WW's desert island discs #3

This series of blogs has been hard to start, but now I have started I now have a pattern that will carry me through. If you don't like these, skip them please - normal service will be resumed. I am doing them for my kids, who may one day be interested in who I was.
My Jazz experience was one of osmosis. I was barely aware of it at a conscious level. I did it like people watch TV or play football or sit in a chair.

I have to now jump to the Autumn of 1969. So much had changed. 1969 was for me a crucial year. I was fifteen years old, but a lot older in some ways. All my friends of that time were older than me and my musical tastes had matured somewhat. I had an affected way of dressing that made me look effeminate. I was at a terrible, free school, having been parachuted in from a prep school,  after my dad had cleared off and left us with no house and no money. It was vile. I was beaten up badly for being posh and gay (I am neither, by the way) and left that year. When I wasn't being beaten up or victimised by the teachers, another boy brought an album into the class room and we listened to it, one Friday afternoon, on the school record player. That album was Stand Up, by Jethro Tull. It is fair to say that, between "All in the Game" by Cliff, and "Witches Promise" by Jethro Tull, I did little more than buy Beatles records which, though ok, did not do that much for me. Tull were different. Jethro Tull looked like Tatterdemalions. Anderson looked crazy. They all looked crazy. Even today I could believe that Clive Bunker was the model for Muppet Drummer, Animal. Martin Barre was the quiet one. Glenn Cornick looked cool and wore clothes that I just had to have and played a mischievous, melodic bass that for me defined the sound. I wanted to be Jethro Tull.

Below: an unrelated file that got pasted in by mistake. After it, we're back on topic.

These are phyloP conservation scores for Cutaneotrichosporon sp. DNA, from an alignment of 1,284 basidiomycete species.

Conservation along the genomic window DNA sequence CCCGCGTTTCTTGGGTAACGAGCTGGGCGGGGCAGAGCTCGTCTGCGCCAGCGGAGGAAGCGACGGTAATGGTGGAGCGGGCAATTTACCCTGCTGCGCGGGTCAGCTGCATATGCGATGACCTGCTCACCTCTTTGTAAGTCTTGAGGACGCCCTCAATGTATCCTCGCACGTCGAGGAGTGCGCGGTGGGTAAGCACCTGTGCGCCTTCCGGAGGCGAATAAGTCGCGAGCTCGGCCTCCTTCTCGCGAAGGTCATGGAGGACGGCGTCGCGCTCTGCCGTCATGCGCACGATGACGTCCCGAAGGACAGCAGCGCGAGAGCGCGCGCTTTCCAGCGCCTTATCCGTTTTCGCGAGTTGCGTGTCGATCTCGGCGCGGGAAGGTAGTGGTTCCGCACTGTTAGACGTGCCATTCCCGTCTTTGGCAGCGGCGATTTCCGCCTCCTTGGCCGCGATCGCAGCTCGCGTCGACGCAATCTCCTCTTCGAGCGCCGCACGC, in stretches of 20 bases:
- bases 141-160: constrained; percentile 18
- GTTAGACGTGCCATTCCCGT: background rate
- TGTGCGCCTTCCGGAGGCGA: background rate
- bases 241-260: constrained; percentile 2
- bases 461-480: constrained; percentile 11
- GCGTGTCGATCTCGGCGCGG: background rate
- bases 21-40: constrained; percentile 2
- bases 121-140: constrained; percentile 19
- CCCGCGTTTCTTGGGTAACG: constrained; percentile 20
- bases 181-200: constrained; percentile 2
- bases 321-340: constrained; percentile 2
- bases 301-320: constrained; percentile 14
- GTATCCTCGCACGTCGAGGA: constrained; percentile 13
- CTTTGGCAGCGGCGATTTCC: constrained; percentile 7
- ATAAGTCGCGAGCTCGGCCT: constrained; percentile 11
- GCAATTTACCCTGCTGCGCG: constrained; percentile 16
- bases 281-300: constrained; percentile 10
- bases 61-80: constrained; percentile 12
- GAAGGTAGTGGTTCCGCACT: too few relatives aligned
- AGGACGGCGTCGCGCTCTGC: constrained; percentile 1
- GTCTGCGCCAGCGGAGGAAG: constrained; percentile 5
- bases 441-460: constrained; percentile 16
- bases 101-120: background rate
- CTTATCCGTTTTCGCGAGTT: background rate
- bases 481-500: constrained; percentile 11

This is not so surprising, for Tull came out of a jazz/blues background that morphed into their own unique style. Stand Up is on the cusp of that. They evinced a  strange new idea that they had somehow emerged from under some rotting leaves in the depths of a wood, it seemed to me, as if discovered by a Jack in the Green.

In my first choice, the Cliff and the Shadows record, I eventually got to meet my heroes. Well, amazingly, I did it again! I met Clive Bunker and Glenn, who is now my friend and has visited with his family twice, and stayed with us. I don't spend a lot of time talking Tull with him, but the stories do come out. One strange one (not a Tull story, strictly speaking) concerns his first wife Judy, who was sharing a taxi one night on the way home from a club - the Speakeasy, I think, with Jimi Hendrix. The next morning, Jimi Hendrix was found dead. She was probably the last person to see him alive. Judy Wong died not so long ago but is immortalised in a Fleetwood Mac track, "Jewel-eyed Judy".

And so that brings me to record number three. I cannot pick out a favourite Tull song. It is like choosing your favourite child. 
It is "We used to know", and a while back, I did a photo montage to go with it. Some of the pics are personal, some of them stock, but it kind of captures the spirit of the time.

1 comment:

Jim Baxter said...

'I was fifteen years old, but a lot older in some ways'

Going by things you say elsewhere, I'm not in the least surprised.